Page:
Experimental evolution reveals nitrate tolerance mechanisms in Desulfovibrio vulgaris

Abstract

Elevated nitrate in the environment inhibits sulfate reduction by important microorganisms of sulfate-reducing bacteria (SRB). Several SRB may respire nitrate to survive under elevated nitrate, but how SRB that lack nitrate reductase survive to elevated nitrate remains elusive. To understand nitrate adaptation mechanisms, we evolved 12 populations of a model SRB (i.e., Desulfovibrio vulgaris Hildenborough, DvH) under elevated NaNO3 for 1000 generations, analyzed growth and acquired mutations, and linked their genotypes with phenotypes. Nitrate-evolved (EN) populations significantly (p < 0.05) increased nitrate tolerance, and whole-genome resequencing identified 119 new mutations in 44 genes of 12 EN populations, among which six functional gene groups were discovered with high mutation frequencies at the population level. We observed a high frequency of nonsense or frameshift mutations in nitrosative stress response genes (NSR: DVU2543, DVU2547, and DVU2548), nitrogen regulatory protein C family genes (NRC: DVU2394-2396, DVU2402, and DVU2405), and nitrate cluster (DVU0246-0249 and DVU0251). Mutagenesis analysis confirmed that loss-of-functions of NRC and NSR increased nitrate tolerance. Also, functional gene groups involved in fatty acid synthesis, iron regulation, and two-component system (LytR/LytS) known to be responsive to multiple stresses, had a high frequency of missense mutations. Mutations in those gene groups could increase nitrate tolerance through regulating energy metabolism, barring entry of nitrate into cells, altering cell membrane characteristics, or conferring growth advantages at the stationary phase. This study advances our understanding of nitrate tolerance mechanisms and has important implications for linking genotypes with phenotypes in DvH.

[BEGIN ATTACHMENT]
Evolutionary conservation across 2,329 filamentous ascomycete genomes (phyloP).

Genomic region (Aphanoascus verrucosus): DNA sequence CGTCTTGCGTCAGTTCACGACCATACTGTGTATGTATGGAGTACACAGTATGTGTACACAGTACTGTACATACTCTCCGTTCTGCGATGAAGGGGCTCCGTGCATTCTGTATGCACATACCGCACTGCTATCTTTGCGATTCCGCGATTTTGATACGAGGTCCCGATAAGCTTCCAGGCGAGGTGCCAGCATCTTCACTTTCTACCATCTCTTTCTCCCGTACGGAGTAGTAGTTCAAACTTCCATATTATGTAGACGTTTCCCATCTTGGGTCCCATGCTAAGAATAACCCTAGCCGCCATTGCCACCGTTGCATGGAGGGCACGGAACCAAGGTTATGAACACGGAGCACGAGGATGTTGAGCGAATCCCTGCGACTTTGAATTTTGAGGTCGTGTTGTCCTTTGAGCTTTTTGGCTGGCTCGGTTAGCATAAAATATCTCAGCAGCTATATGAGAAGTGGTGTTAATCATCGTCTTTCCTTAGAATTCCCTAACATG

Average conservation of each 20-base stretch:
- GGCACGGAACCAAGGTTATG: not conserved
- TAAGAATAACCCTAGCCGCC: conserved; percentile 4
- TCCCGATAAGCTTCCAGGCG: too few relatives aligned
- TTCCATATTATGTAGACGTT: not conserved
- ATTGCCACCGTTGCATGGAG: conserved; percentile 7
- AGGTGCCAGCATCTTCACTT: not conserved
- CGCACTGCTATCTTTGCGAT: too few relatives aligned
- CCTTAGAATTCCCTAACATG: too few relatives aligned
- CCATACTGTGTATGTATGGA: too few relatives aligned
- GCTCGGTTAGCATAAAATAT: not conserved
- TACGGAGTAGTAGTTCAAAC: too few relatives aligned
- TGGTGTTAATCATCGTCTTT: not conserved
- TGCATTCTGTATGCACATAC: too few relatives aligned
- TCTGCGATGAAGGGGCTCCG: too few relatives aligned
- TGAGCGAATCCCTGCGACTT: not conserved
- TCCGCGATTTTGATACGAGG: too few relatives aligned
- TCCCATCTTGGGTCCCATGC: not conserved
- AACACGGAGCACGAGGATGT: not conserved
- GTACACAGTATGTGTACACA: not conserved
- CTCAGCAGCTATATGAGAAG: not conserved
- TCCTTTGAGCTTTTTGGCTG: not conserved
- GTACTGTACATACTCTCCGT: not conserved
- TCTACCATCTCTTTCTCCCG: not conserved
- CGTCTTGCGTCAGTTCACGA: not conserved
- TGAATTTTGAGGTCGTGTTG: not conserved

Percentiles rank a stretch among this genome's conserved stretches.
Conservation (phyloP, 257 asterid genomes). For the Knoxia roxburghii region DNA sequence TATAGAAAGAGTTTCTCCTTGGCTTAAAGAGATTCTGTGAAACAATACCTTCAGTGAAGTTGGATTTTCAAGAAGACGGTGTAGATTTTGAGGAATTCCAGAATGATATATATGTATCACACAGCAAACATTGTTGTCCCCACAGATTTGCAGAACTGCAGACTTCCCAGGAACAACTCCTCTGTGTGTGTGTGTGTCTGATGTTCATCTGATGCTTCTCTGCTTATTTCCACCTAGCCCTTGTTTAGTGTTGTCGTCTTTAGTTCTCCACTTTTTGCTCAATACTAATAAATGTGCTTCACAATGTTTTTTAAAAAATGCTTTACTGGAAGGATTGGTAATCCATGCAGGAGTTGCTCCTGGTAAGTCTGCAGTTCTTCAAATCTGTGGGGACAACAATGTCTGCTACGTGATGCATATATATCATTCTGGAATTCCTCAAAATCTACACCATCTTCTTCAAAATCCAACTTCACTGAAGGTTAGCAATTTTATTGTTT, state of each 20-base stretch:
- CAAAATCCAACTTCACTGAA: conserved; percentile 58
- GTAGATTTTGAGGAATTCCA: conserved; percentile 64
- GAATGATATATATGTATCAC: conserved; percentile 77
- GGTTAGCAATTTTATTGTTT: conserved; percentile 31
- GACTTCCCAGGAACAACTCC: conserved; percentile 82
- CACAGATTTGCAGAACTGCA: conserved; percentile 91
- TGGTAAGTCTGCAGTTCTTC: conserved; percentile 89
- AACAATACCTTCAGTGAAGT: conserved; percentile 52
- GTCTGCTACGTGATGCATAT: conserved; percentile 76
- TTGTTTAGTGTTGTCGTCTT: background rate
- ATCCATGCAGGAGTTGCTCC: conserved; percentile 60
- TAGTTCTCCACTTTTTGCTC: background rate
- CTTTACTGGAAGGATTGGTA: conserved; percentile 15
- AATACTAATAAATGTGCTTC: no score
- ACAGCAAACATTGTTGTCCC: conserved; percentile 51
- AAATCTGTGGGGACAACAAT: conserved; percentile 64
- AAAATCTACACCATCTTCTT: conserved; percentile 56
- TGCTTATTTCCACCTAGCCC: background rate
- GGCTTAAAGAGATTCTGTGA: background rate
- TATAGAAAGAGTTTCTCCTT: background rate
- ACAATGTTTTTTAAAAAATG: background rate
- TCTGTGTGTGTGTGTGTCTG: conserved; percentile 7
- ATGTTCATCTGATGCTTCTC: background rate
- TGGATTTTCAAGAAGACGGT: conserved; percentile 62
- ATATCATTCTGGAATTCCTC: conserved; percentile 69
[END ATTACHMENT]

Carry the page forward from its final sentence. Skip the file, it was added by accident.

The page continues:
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Fig. 1: Increased NaNO3 tolerance in EN populations compared to AN populations.
Fig. 2: Growth phenotype of DvH parental strain (JZ001) and marker exchange mutants (ME2543, ME2547 and ME2548) of nitrosative stress response genes (NSR).
Fig. 3: Growth phenotype of DvH parental strain (JZ001) and marker exchange mutants (ME2394, ME2395, ME2396, and ME2405) of nitrogen regulatory protein family C genes (NRC).
Fig. 4: A schematic representation of possible nitrate tolerance mechanisms in DvH.

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Acknowledgements

The experimental work of this study (October 2013 to June 2017) was largely supported by ENIGMA-Ecosystems and Networks Integrated with Genes and Molecular Assemblies (http://enigma.lbl.gov), a Science Focus Area Program at Lawrence Berkeley National Laboratory is based upon work supported by the U.S. Department of Energy, Office of Science, and Office of Biological & Environmental Research under contract number DE-AC02-05CH11231, the Office of the Vice President for Research at the University of Oklahoma (JZ), and the National Program on Key Basic Research Project of China (973 Program, No. 2015CB150505 to SC); the subsequent integration work (October 2018 to March 2020) of this study, including supplementary experiments, data analysis and manuscript writing, was mainly supported by the National Natural Science Foundation of China (Grant numbers 31770539 and 91951207 to ZH, grant number 31672262 to QY), and the Special Funds for Scientific and Technological Innovation in Guangdong Province (Grant number 2018A030310302 to BW).

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Wu, B., Liu, F., Zhou, A. et al. Experimental evolution reveals nitrate tolerance mechanisms in Desulfovibrio vulgaris. ISME J 14, 2862–2876 (2020). https://doi.org/10.1038/s41396-020-00753-5

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